We Feel Harry’s Pain and Depression Acutely in “Harry’s Christmas” At Tri-C East

We Feel Harry’s Pain and Depression Acutely in “Harry’s Christmas” At Tri-C East
By Marjorie Preston
Brava!
www.marjoriepreston.com/brava

The Cuyahoga Community College (Tri-C) Eastern Campus Theatre Arts Department production of the one-man show “Harry’s Christmas” by Steven Berkhoff, now at the Tri-C East Studio Theatre, is a study in depression and anxiety. “Harry’s Christmas” is powerfully, deeply expressed through the rantings of an alcoholic, pill-addicted man so sad and unhinged that the voice of reason in his head is being slowly drowned out.

Single, forty-year-old Harry Glebe (Allen Branstein), alone in his flat somewhere in England, is counting down the days until Christmas. Unfortunately, the tree is a little light on Christmas cards as decorations and Harry is beginning to get desperate to feel less lonely and unpopular. “Christmas is like an avalanche coming,” he moans.

In one moment he’s decrying the type of person who sends out bunches of Christmas cards as a person who prepares for “war or an obstacle course,” and the next he’s jumping up and down, running maniacally to receive a seventh Christmas card.

But with Harry, any happiness is short-lived. Even a phone conversation with his mother or a friend with whom he’s been out of touch provokes tremendous social anxiety, which provokes feelings of worthlessness, with which Harry copes by downing more and more alcohol and pills. “My whole body feels like one giant verruca,” he complains.

At first, his inner, judgmental voice – possibly his conscience, or that of a former therapist – is confident and even a bit bullying, calling him a “frightened little worm,” or telling him to “make an effort, extend a hand and be brave.” But during the five days in which the play takes place, Harry gives in to his anxiety and his growing addictions, and this inner voice falls silent as Harry seeks to eliminate his pain completely and descend into fantasy.

Branstein’s range is wide, from being giddy at the receipt of a Christmas card to being awash in sadness, holding an imaginary woman and pouting, “This space to let.” He capably shows us Harry’s brief manic periods, his many depressed periods, and his confident inner voice, switching emotions quickly and maintaining each distinct voice.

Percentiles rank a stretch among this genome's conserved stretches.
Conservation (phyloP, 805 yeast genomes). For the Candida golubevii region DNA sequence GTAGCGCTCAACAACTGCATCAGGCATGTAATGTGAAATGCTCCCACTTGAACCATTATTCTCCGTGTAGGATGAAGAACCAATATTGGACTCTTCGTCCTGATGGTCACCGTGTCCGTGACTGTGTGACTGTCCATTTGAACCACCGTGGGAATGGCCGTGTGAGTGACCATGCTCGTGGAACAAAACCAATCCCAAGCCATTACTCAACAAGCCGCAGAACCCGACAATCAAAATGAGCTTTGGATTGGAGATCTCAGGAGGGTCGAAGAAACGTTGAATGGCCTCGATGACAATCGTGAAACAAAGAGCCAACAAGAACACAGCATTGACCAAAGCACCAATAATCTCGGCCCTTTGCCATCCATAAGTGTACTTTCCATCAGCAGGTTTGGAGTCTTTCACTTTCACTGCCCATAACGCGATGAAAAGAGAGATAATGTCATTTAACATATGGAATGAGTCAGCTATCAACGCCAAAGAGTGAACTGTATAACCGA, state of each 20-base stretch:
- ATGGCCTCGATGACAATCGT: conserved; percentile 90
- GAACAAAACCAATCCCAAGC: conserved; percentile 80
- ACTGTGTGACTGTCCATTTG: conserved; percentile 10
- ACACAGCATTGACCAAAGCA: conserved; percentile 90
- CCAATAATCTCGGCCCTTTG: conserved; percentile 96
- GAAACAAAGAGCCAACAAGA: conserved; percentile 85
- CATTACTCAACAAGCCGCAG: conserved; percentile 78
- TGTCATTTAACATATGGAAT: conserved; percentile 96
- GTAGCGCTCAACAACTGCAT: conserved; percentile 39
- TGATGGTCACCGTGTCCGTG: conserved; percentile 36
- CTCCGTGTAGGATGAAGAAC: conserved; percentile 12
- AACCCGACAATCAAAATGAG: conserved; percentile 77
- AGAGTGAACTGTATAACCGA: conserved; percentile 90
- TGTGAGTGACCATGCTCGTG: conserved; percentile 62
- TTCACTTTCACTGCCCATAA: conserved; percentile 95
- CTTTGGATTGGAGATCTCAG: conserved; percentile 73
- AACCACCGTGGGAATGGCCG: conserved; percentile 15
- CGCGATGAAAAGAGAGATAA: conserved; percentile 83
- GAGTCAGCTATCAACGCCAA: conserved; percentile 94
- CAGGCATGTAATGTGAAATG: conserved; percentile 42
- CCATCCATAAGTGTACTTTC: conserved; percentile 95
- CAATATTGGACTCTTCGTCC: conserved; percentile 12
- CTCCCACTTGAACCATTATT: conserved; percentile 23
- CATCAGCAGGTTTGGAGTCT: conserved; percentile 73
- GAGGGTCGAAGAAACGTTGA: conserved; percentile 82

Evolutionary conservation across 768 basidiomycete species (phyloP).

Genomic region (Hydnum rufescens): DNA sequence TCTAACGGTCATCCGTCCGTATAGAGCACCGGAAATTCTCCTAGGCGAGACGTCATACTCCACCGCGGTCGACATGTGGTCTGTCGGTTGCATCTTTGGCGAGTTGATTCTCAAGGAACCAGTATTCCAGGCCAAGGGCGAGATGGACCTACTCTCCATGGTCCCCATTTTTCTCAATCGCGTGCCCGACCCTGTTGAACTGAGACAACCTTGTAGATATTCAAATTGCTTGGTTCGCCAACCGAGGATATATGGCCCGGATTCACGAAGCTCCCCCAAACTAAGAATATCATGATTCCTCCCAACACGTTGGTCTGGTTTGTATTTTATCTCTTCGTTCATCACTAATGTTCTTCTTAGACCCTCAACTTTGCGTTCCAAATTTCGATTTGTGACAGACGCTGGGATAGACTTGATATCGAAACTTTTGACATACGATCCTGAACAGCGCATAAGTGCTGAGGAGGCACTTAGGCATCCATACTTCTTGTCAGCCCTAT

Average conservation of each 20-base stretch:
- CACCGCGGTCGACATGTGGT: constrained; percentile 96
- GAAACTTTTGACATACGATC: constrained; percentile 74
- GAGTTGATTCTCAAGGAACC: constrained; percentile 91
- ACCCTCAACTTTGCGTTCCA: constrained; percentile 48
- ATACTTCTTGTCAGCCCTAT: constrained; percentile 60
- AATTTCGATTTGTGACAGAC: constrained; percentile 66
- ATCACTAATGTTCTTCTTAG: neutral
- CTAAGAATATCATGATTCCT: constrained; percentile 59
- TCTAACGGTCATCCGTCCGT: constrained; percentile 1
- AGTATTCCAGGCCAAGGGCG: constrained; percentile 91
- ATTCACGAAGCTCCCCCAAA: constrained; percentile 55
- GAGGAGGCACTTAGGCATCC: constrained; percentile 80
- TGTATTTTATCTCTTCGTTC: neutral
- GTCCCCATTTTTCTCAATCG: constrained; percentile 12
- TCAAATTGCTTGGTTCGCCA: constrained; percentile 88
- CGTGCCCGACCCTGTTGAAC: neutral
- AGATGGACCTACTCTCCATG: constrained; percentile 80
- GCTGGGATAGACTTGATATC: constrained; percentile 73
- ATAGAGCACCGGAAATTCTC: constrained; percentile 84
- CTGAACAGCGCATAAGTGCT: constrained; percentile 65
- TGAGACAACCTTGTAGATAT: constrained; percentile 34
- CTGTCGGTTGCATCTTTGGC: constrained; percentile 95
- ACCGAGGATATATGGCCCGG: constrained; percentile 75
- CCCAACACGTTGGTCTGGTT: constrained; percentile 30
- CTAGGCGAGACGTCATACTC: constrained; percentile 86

Director Brian Zoldessy has mined the script for Harry’s many changes of dynamic and voice while maintaining a core personality for Harry that is unmistakably one depressed man. Set Designers Marcus Dana and Connie Hecker have created a set that surrounds poor Harry with dozens of happy Christmas cards and good wishes, presumably from years past, while Harry’s reality reflects his living room containing a sad little Christmas tree, minimal furniture and a phone, a TV and radio, but mostly four pill bottles and five bottles of alcohol scattered around.

“Harry’s Christmas” is one most of us don’t like to think about, the Christmas endured by the sad, the lonely, the depressed. In Zoldessy and Branstein’s capable hands, the “desperately sad” man in “Harry’s Christmas” is real and we feel his pain acutely.

“Harry’s Christmas” plays through December 16, Friday and Saturday at 7:30 p.m. and Sunday at 2 p.m. Free parking is available in the B lot during performances, near the entrance to the Liberal Arts/ Performing Arts building. For tickets or more information, call (216) 987-2438 or visit www.tri-c.edu/easttheatre. There are mature themes and language, alcohol and drug use.

**Edited on 12/10 to include Connie Hecker as one of the scenic designers. -mp

2 thoughts on “We Feel Harry’s Pain and Depression Acutely in “Harry’s Christmas” At Tri-C East

  1. marcus dana

    thanks for the review, good to see you working. i don’t know how we were listed in the program but, i am the TD, and the lighting designer. Connie Hecker and i designed the set . thanks

    Reply

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